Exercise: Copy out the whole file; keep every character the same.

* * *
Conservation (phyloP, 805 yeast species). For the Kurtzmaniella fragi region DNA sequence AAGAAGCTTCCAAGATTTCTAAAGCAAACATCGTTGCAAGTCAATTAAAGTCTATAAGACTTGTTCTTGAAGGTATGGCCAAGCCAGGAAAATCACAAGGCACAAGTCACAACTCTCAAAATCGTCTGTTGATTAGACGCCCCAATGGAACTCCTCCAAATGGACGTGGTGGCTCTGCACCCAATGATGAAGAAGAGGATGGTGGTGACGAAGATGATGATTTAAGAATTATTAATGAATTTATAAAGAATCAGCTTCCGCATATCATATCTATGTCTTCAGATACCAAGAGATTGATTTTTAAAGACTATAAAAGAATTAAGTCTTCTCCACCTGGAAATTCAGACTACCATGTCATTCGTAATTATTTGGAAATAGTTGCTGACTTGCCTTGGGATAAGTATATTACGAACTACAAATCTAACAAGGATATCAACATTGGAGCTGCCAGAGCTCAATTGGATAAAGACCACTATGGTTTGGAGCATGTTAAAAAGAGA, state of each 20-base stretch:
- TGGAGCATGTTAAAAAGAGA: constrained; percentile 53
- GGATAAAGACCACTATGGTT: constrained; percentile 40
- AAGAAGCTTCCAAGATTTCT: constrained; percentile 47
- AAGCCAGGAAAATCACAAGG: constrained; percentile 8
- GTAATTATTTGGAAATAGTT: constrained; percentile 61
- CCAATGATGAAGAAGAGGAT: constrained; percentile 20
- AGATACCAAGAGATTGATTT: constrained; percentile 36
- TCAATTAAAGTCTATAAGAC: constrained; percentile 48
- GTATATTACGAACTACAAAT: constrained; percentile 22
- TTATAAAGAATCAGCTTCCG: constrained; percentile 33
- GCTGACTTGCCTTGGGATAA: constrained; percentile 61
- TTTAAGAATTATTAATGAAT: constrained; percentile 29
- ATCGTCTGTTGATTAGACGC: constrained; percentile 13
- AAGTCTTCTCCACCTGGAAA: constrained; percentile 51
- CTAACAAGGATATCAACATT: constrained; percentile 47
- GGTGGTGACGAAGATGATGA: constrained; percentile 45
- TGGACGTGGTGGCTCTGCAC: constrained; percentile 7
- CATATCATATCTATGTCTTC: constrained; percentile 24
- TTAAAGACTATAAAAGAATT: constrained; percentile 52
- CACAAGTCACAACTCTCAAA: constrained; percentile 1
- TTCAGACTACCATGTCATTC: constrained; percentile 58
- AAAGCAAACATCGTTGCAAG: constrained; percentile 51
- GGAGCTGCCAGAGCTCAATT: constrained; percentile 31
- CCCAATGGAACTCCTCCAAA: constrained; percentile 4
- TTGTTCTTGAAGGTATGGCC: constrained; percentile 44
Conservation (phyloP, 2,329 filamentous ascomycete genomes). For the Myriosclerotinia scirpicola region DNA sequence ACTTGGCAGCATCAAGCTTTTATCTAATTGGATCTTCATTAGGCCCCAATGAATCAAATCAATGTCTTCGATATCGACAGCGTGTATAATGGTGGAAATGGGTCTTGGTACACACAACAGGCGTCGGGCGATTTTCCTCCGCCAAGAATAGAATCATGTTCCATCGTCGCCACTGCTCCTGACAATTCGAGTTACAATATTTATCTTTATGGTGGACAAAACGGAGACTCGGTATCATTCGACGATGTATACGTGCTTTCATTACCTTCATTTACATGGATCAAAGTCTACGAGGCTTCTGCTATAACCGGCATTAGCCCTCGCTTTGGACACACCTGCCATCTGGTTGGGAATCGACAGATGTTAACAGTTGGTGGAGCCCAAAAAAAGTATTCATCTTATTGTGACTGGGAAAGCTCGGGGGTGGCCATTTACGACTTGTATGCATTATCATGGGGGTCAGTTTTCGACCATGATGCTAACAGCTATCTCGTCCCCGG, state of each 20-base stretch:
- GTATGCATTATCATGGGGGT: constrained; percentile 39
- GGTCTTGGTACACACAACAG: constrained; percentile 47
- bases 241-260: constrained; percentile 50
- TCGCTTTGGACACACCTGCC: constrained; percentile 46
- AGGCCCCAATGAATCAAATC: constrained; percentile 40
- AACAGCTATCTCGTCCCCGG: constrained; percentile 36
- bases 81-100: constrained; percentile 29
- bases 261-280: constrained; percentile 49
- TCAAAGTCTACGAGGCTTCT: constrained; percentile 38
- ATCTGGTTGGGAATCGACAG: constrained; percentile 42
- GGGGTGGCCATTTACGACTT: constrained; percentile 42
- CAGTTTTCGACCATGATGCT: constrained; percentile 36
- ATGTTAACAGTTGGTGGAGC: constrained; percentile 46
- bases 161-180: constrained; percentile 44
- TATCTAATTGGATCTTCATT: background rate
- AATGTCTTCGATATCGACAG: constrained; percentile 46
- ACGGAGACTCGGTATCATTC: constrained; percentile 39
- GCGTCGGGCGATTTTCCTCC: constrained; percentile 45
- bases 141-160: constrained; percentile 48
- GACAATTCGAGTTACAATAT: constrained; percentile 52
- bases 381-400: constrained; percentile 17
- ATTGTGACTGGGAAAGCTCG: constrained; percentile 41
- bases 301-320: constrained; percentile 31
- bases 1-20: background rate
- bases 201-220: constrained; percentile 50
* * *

Conservation (phyloP, 805 yeast species). For the Kurtzmaniella fragi region DNA sequence AAGAAGCTTCCAAGATTTCTAAAGCAAACATCGTTGCAAGTCAATTAAAGTCTATAAGACTTGTTCTTGAAGGTATGGCCAAGCCAGGAAAATCACAAGGCACAAGTCACAACTCTCAAAATCGTCTGTTGATTAGACGCCCCAATGGAACTCCTCCAAATGGACGTGGTGGCTCTGCACCCAATGATGAAGAAGAGGATGGTGGTGACGAAGATGATGATTTAAGAATTATTAATGAATTTATAAAGAATCAGCTTCCGCATATCATATCTATGTCTTCAGATACCAAGAGATTGATTTTTAAAGACTATAAAAGAATTAAGTCTTCTCCACCTGGAAATTCAGACTACCATGTCATTCGTAATTATTTGGAAATAGTTGCTGACTTGCCTTGGGATAAGTATATTACGAACTACAAATCTAACAAGGATATCAACATTGGAGCTGCCAGAGCTCAATTGGATAAAGACCACTATGGTTTGGAGCATGTTAAAAAGAGA, state of each 20-base stretch:
- TGGAGCATGTTAAAAAGAGA: constrained; percentile 53
- GGATAAAGACCACTATGGTT: constrained; percentile 40
- AAGAAGCTTCCAAGATTTCT: constrained; percentile 47
- AAGCCAGGAAAATCACAAGG: constrained; percentile 8
- GTAATTATTTGGAAATAGTT: constrained; percentile 61
- CCAATGATGAAGAAGAGGAT: constrained; percentile 20
- AGATACCAAGAGATTGATTT: constrained; percentile 36
- TCAATTAAAGTCTATAAGAC: constrained; percentile 48
- GTATATTACGAACTACAAAT: constrained; percentile 22
- TTATAAAGAATCAGCTTCCG: constrained; percentile 33
- GCTGACTTGCCTTGGGATAA: constrained; percentile 61
- TTTAAGAATTATTAATGAAT: constrained; percentile 29
- ATCGTCTGTTGATTAGACGC: constrained; percentile 13
- AAGTCTTCTCCACCTGGAAA: constrained; percentile 51
- CTAACAAGGATATCAACATT: constrained; percentile 47
- GGTGGTGACGAAGATGATGA: constrained; percentile 45
- TGGACGTGGTGGCTCTGCAC: constrained; percentile 7
- CATATCATATCTATGTCTTC: constrained; percentile 24
- TTAAAGACTATAAAAGAATT: constrained; percentile 52
- CACAAGTCACAACTCTCAAA: constrained; percentile 1
- TTCAGACTACCATGTCATTC: constrained; percentile 58
- AAAGCAAACATCGTTGCAAG: constrained; percentile 51
- GGAGCTGCCAGAGCTCAATT: constrained; percentile 31
- CCCAATGGAACTCCTCCAAA: constrained; percentile 4
- TTGTTCTTGAAGGTATGGCC: constrained; percentile 44
Conservation (phyloP, 2,329 filamentous ascomycete genomes). For the Myriosclerotinia scirpicola region DNA sequence ACTTGGCAGCATCAAGCTTTTATCTAATTGGATCTTCATTAGGCCCCAATGAATCAAATCAATGTCTTCGATATCGACAGCGTGTATAATGGTGGAAATGGGTCTTGGTACACACAACAGGCGTCGGGCGATTTTCCTCCGCCAAGAATAGAATCATGTTCCATCGTCGCCACTGCTCCTGACAATTCGAGTTACAATATTTATCTTTATGGTGGACAAAACGGAGACTCGGTATCATTCGACGATGTATACGTGCTTTCATTACCTTCATTTACATGGATCAAAGTCTACGAGGCTTCTGCTATAACCGGCATTAGCCCTCGCTTTGGACACACCTGCCATCTGGTTGGGAATCGACAGATGTTAACAGTTGGTGGAGCCCAAAAAAAGTATTCATCTTATTGTGACTGGGAAAGCTCGGGGGTGGCCATTTACGACTTGTATGCATTATCATGGGGGTCAGTTTTCGACCATGATGCTAACAGCTATCTCGTCCCCGG, state of each 20-base stretch:
- GTATGCATTATCATGGGGGT: constrained; percentile 39
- GGTCTTGGTACACACAACAG: constrained; percentile 47
- bases 241-260: constrained; percentile 50
- TCGCTTTGGACACACCTGCC: constrained; percentile 46
- AGGCCCCAATGAATCAAATC: constrained; percentile 40
- AACAGCTATCTCGTCCCCGG: constrained; percentile 36
- bases 81-100: constrained; percentile 29
- bases 261-280: constrained; percentile 49
- TCAAAGTCTACGAGGCTTCT: constrained; percentile 38
- ATCTGGTTGGGAATCGACAG: constrained; percentile 42
- GGGGTGGCCATTTACGACTT: constrained; percentile 42
- CAGTTTTCGACCATGATGCT: constrained; percentile 36
- ATGTTAACAGTTGGTGGAGC: constrained; percentile 46
- bases 161-180: constrained; percentile 44
- TATCTAATTGGATCTTCATT: background rate
- AATGTCTTCGATATCGACAG: constrained; percentile 46
- ACGGAGACTCGGTATCATTC: constrained; percentile 39
- GCGTCGGGCGATTTTCCTCC: constrained; percentile 45
- bases 141-160: constrained; percentile 48
- GACAATTCGAGTTACAATAT: constrained; percentile 52
- bases 381-400: constrained; percentile 17
- ATTGTGACTGGGAAAGCTCG: constrained; percentile 41
- bases 301-320: constrained; percentile 31
- bases 1-20: background rate
- bases 201-220: constrained; percentile 50